Institute of Marine Research
Harbour porpoises are found along the entire coast of the North Atlantic from West Africa, northwards into Europe, west to Iceland, Greenland, and North America, as far south as North Carolina. In Norway, they range from the North Sea, northwards along the coast into the Barents Sea. It is thought that porpoises along the Norwegian coast consist of at least two populations, or stocks. One in southern Norway, and one in northern Norway, or the Barents Sea. Currently, genetic studies are being conducted to investigate this hypothesis, but there is little information on the movements of porpoises. Hence, it is unknown whether porpoises from the Barents Sea area remain there year round, or if they move southward and mix with the porpoises living in the more southern areas.
Varangerfjord is a large fjord, north of the arctic circle, in northeastern Norway near the Norwegian-Russian border. In this area, stationary, wedge shaped surface nets are set for salmon that are returning from the sea into the rivers to spawn. These nets are set close to shore to trap the salmon as they follow the coastline toward the rivers. There are also a large number of harbour porpoises inhabiting these waters due to high concentrations of their prey species, herring and capelin. Quite often, porpoises swim very close to shore as they hunt for their prey. Occasionally, harbour porpoises swim near the salmon nets and become entangled. If they are not removed, they will eventually drown.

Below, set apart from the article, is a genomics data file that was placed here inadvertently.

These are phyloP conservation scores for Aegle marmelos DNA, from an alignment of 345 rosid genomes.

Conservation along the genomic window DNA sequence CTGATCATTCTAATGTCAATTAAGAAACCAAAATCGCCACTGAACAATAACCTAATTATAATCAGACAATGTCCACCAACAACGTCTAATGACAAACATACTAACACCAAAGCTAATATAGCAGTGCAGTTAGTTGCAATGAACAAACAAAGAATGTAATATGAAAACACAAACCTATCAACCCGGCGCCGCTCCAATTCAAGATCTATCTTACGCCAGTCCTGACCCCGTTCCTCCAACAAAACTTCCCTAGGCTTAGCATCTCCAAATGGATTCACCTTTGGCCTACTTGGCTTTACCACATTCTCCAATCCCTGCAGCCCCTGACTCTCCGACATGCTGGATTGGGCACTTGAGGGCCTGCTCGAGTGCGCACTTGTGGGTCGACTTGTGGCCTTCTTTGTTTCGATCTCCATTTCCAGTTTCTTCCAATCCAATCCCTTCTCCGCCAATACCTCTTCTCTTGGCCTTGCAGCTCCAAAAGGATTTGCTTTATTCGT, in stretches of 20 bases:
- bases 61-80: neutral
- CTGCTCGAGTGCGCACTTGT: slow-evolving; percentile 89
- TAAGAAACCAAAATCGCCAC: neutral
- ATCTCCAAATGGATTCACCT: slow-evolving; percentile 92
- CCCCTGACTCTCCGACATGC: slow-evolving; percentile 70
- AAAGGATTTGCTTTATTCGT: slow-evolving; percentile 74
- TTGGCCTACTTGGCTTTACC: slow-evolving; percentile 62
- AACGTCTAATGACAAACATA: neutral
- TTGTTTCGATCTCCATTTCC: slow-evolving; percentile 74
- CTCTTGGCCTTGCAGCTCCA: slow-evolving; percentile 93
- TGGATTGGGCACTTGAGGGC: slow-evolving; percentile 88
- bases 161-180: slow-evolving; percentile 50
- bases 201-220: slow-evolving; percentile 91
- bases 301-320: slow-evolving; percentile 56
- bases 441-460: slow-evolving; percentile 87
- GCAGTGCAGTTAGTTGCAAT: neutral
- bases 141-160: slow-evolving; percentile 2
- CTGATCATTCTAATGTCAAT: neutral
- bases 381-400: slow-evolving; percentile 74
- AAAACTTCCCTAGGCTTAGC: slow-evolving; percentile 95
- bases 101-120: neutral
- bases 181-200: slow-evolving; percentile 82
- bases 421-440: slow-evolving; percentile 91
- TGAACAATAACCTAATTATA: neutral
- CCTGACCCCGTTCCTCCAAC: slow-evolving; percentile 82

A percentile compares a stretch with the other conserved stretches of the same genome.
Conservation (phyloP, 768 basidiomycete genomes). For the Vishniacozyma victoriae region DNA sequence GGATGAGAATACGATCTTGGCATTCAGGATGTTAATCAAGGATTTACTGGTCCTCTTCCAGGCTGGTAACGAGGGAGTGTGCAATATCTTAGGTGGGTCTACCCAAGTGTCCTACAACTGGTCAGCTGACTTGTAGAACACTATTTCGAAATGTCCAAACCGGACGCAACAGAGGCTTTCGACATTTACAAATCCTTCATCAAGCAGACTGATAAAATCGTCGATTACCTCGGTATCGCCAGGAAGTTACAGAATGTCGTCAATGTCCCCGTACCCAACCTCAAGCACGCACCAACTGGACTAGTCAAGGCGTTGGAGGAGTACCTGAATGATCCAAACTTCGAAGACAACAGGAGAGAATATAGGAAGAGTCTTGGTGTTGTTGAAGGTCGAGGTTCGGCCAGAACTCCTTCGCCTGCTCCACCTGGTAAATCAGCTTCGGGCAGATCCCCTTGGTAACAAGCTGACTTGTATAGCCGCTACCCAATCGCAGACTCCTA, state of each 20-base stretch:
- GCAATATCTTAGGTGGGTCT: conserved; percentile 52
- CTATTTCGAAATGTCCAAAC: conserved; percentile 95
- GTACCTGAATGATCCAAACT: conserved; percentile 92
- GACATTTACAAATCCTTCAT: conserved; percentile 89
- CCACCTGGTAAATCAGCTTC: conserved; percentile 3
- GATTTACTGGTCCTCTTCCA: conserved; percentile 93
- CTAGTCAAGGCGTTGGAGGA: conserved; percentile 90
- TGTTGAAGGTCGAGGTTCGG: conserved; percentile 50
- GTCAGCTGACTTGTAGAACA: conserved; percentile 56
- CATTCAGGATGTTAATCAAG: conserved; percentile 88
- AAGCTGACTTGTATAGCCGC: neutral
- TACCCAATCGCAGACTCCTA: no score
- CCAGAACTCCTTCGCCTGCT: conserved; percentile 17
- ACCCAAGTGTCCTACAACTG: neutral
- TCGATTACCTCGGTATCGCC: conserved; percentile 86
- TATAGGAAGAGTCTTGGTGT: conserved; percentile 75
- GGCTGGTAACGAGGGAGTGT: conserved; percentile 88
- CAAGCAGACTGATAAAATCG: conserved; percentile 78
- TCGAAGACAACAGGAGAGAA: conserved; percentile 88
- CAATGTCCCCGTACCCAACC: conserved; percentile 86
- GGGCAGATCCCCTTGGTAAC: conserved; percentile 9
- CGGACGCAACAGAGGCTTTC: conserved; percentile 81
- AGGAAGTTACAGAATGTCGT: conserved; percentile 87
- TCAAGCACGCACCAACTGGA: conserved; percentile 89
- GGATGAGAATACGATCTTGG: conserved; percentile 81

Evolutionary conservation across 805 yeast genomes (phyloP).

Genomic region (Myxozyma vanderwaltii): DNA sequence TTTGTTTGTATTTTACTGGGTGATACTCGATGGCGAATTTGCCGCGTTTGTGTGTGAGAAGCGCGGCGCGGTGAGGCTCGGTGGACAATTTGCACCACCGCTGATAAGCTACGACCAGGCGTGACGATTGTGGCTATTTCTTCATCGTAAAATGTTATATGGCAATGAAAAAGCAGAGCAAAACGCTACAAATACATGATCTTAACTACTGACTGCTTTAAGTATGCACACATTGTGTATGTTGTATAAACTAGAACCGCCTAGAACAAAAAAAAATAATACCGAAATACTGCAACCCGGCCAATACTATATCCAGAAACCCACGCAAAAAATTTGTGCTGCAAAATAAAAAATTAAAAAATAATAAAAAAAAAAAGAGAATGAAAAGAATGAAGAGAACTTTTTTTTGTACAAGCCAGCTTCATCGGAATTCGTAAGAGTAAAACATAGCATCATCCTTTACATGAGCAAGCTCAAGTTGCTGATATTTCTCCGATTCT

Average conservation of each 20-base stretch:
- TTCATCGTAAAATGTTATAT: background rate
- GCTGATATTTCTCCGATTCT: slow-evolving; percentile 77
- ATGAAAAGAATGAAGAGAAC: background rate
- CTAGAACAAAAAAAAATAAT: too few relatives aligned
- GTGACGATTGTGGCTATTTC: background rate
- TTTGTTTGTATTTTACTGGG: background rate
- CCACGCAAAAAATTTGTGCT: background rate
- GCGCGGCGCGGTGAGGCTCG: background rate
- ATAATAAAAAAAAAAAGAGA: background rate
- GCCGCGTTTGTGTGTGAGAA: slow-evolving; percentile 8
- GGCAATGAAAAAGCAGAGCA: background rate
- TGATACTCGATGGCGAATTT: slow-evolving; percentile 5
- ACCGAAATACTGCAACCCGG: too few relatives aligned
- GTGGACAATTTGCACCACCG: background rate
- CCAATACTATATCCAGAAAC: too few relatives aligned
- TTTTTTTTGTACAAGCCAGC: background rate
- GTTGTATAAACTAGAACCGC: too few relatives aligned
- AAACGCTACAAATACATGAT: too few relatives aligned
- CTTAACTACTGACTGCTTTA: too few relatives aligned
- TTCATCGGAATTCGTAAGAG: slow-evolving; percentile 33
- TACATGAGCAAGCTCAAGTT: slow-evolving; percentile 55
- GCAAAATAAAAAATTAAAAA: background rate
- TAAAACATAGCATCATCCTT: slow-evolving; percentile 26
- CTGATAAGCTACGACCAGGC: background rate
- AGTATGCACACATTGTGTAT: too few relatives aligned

The goals of this project are two-fold. Firstly, to rescue as many porpoises as possible from the salmon nets, and the second, to fit a few of the rescued porpoises with satellite tag transmitters in order to follow their movements. The project began in 1999, when researchers from the Institute of Marine Research (IMR) in Bergen, Norway, worked in co-operation with salmon fishermen from the Jarfjord region of Varangerfjord. During the first two weeks of June, a total of 8 porpoises were rescued from nets. Three of these porpoises (two males and one female) received satellite tags.
Researchers from the IMR travel several times daily with a small boat along a 22 km (13 miles) stretch of coast to check 15 salmon nets for live porpoises. In addition to these regular patrols by IMR researchers, the co-operation of the Jarfjord fishermen is essential to the success of the program. These fishermen check their nets 2-3 times per day for salmon, at which time they also inspect the nets for live porpoises. If a porpoise is found, it is removed from the net and transferred to the IMR boat where it is evaluated for suitability of receiving a satellite tag. If possible, the porpoise is tagged and tracked by satellite in order to follow its movements over an extended period of time. The protocols used for attaching the tags are the same that have been successfully used in the Bay of Fundy, Canada by researchers at the Duke University Marine Lab and the Grand Manan Whale and Seabird Research Station.
This project is conducted with satellite tags supplied by WhaleNet and funded by the Norwegian Research Council, with research and logistical support from the Institute of Marine Research in Bergen, Norway.
|The project was conducted with WhaleNet satellite tags and funded by the Norwegian Research Council. The research and logistical support was from the Institute of Marine Research in Bergen, Norway.|
Institute of Marine Research
Duke University Marine Lab